UNIVERSITY OF PENNSYLVANIA - AFRICAN STUDIES CENTER
African Universities in Crisis and the Promotion of a Democratic Culture: The Political Economy of Violence in African Universities
The intellectual and the university as the mediator of knowledge, ignorance or mediocrity, have been at the centre of power and powerlessness in the postcolony in Africa. The ambivalent position and importance of the university as an institution lie in its appeal both to the reactionary and revolutionary forces in society. Thus, while autocratic regimes have traditionally drawn from universities and co-opted intellectuals to provide the conceptual noises they have needed to justify their excesses, promote a culture of violence and silence, and foster mediocrity, disempowered arms of civil society have also, in their helplessness, sought to recruit their torchbearers and messiahs from the universities. Indeed, at the same time that most university authorities and some lecturers have tended to side with repressive regimes, more progressive ones and most students have been at the forefront of liberation struggles all over the continent. The position and reality of the university as a bridge between state and civil society account for its ambiguity and predicament. The university is pivotal role in the current democratic processes in Africa, and how well society stays on the rails or excels in dissemblances vis-à-vis democracy and excellence, could arguably depend not only on the vested interests of staff and students, but also on their quality and the quality of knowledge they produce.
This ambiguous appeal of the university and intellectual calls for a critical distinction between universities and intellectuals that are free from political and economic constraints on the one hand, and those that are subjugated by party political affiliations or the diktats of financial and economic dependence of all kinds. While conscious of the relationship of unequal exchange that such constraints could occasion between African universities and more endowed and more autonomous universities elsewhere, the emphasis here is on how the postcolonial state in Africa has sought to skew the balance in its favour, especially in the last decade (1990s) when the modes of access to power and knowledge have increasingly been contested by other forces in society. In this connection, it is of particular importance to understand the dynamics of African universities through the extent to which various states have sought to control universities and intellectual production through physical and symbolic violence, and to understand the form that violence takes (e.g. censorship, the political commodification of knowledge translatable into privilege and office, and the evacuation of meritocracy and collegial democracy). It is of interest to seek to know to what extent has survival politics triumphed over genuine democratisation, creating in the process a type of intellectual that seems more preoccupied by politics of upward mobility than with theoretical activities and the pursuit of science and knowledge. In other words, how have diminishing resources for universities and the loss in value of academic qualifications engendered or exacerbated opportunism, corruption, mediocrity and politicisation in academic circles? With what consequences? How do academics, who have for one reason or another abandoned their vanguard role in favour of vested political interests, justify their options?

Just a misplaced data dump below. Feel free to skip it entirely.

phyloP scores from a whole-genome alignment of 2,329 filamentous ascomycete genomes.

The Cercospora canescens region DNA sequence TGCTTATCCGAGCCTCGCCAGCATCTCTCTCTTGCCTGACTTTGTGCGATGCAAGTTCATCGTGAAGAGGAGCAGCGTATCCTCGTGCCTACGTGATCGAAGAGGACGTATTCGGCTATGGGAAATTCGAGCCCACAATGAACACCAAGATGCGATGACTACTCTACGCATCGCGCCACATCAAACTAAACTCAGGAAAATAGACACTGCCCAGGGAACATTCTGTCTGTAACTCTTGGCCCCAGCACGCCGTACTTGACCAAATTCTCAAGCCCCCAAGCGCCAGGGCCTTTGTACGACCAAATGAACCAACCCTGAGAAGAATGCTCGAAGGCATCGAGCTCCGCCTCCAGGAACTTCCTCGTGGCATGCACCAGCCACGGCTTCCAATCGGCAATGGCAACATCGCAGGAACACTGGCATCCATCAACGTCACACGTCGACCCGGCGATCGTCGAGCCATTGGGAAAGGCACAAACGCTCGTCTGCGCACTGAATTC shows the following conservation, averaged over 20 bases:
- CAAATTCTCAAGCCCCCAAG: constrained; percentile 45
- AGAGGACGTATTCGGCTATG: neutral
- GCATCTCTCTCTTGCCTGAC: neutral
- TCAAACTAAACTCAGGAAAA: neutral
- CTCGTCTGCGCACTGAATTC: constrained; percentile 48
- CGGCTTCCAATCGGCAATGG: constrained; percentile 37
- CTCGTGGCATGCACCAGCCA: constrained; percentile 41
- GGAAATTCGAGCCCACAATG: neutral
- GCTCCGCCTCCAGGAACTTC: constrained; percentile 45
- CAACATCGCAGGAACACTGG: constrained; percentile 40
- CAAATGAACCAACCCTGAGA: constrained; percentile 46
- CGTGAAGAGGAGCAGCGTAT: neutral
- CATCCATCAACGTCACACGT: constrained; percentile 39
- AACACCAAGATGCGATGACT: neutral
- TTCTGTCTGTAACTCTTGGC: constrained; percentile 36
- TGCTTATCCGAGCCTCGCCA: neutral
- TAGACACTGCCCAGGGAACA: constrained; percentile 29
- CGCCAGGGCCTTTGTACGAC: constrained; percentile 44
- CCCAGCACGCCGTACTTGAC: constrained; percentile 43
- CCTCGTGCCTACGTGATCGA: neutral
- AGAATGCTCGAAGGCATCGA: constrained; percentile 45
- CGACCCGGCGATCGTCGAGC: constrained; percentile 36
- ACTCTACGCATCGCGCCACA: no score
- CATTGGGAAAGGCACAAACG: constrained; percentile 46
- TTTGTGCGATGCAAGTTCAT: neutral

Although universities are in themselves highly hierarchical and undemocratic institutions, they are still expected to play the conventional role of serving as liminal spaces that privilege dialogical reciprocity. As such, they should be, par excellence, sites for the practice of democracy. However, given their very seductiveness to reactionary and revolutionary forces alike, intellectuals and universities have the potential to play the double-edged sword. It is therefore not surprising that in Africa both the state and civil society have tended to appropriate universities in the quest for justifications to their competing versions of societal projects. And African scholars have, quite predicatably, produced competing, if not conflicting agendas or visions for state legitimation or deconstruction. Various strategies have been used by the state on the one hand to police the production of subversive literature, and by some contending forces (e.g. opposition parties, critical media, NGOs, churches, trade unions, student organisations, etc.) on the other, to enable the very production. The role African universities have actually played in various struggles including the current democratisation process, could serve as a barometer for state commitment to institutional change on the one hand, and resistance to state repression or manipulation on the other. If premium is on containment rather on facilitation and empowerment, then criteria for appointment to and retainment in universities of lecturers and/or administrators would be loyalty not meritocracy, gate-keeping not instruction. Modes of selection or access to power, it could be argued, have impact upon or indeed determine modes of perception and commitment to promoting scholarship. To this end, operational principles used in African universities as microcosms of society are therefore revealing. Thus, if bias is introduced into the employment process to ensure the recruitment of ideologues and an emphasis placed on a subjecting pedagogy, then it is improbable that such a university could become a fertile ground for a democratic culture. But it certainly would be a ground for serious conflicts, latent or overt, as the dominant ideology seeks to reproduce itself through mediocrity and the blunting of the intellect. University education finds itself in crisis, as vacillation and dissemblance over reform become the order of the day and protecting vested interests the overriding concern.